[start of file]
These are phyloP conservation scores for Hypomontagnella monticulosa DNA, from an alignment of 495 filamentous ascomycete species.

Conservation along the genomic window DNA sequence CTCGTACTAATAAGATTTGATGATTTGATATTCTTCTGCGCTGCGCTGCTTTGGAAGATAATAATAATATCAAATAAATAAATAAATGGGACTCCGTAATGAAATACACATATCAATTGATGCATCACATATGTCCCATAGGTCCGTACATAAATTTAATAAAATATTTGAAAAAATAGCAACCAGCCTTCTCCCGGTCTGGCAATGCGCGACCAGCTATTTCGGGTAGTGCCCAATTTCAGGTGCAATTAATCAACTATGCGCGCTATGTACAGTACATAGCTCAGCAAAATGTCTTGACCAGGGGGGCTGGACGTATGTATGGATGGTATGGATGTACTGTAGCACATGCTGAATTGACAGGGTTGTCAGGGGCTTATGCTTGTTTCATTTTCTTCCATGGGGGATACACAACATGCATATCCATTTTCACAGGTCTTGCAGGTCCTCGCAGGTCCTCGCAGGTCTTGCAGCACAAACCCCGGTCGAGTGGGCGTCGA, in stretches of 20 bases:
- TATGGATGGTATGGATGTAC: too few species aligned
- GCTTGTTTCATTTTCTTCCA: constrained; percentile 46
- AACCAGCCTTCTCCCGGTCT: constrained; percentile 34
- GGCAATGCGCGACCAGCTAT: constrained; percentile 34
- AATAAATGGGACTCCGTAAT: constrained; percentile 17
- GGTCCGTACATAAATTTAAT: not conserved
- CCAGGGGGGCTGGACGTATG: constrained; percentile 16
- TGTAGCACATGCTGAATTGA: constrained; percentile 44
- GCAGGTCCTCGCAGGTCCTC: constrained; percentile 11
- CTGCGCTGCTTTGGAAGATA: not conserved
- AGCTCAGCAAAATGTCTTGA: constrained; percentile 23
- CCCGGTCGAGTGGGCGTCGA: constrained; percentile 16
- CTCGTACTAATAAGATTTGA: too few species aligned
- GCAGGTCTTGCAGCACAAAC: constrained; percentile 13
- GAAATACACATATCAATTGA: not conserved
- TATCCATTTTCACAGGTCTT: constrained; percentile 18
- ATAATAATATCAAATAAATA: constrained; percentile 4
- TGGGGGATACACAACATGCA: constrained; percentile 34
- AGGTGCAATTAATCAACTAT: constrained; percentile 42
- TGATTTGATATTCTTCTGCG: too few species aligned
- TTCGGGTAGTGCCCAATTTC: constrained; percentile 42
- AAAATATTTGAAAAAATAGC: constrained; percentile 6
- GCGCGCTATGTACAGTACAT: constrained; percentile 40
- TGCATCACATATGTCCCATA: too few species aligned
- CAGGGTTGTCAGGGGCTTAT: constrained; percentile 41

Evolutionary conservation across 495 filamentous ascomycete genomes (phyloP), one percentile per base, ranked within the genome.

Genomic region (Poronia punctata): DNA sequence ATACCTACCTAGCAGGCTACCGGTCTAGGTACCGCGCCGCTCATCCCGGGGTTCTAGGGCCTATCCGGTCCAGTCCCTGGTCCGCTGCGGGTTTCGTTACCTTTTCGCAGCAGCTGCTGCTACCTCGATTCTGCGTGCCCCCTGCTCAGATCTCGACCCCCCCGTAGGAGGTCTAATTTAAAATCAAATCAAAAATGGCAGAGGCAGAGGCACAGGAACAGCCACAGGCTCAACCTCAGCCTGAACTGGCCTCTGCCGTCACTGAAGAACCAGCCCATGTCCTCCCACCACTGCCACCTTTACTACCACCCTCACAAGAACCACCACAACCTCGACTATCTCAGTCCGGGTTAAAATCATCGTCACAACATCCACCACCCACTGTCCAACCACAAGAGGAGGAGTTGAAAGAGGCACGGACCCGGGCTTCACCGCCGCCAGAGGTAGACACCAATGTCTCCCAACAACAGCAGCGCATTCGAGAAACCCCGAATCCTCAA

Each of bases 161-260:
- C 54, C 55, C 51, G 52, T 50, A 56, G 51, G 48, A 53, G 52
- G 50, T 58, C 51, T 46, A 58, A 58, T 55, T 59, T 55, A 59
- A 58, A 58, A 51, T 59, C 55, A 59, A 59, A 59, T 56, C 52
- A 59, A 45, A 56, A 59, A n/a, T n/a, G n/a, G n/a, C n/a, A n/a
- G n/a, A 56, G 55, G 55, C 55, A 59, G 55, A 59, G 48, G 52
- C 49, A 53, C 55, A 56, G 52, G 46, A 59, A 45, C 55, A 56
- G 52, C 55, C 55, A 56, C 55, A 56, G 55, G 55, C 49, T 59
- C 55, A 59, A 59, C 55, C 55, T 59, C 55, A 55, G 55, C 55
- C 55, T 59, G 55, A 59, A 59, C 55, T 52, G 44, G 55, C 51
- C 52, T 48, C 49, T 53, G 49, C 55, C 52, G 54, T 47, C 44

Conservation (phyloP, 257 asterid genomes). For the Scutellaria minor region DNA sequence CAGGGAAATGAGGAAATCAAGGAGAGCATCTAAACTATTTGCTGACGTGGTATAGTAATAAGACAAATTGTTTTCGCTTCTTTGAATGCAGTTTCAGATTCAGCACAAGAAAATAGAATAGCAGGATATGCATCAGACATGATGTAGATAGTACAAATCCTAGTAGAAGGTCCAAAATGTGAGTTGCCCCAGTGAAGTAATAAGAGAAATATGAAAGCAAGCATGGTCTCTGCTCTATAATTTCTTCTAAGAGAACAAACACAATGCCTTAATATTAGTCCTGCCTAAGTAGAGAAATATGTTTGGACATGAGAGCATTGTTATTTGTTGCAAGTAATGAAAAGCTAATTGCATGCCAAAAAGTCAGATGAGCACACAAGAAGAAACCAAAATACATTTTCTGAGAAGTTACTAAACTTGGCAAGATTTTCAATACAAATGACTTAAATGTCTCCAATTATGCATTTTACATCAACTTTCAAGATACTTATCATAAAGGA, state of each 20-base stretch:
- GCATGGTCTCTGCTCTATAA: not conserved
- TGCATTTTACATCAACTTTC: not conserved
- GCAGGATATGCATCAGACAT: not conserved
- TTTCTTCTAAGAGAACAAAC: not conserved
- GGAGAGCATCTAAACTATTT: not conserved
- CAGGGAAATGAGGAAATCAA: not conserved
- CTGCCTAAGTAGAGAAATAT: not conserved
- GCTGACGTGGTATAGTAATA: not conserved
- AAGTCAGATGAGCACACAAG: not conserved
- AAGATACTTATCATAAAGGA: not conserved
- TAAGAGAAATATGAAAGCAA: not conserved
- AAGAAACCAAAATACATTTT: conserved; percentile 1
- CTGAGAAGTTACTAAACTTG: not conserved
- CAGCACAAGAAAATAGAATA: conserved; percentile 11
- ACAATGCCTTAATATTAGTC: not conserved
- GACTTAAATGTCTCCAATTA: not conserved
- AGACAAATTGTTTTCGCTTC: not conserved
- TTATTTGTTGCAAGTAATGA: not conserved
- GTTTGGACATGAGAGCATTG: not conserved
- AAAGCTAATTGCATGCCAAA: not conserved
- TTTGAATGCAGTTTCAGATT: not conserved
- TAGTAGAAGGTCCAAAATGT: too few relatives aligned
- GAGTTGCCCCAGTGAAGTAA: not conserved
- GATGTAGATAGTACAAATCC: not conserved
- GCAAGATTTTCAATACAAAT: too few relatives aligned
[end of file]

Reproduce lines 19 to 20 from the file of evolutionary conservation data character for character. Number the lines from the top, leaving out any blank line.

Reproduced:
- ATAATAATATCAAATAAATA: constrained; percentile 4
- TGGGGGATACACAACATGCA: constrained; percentile 34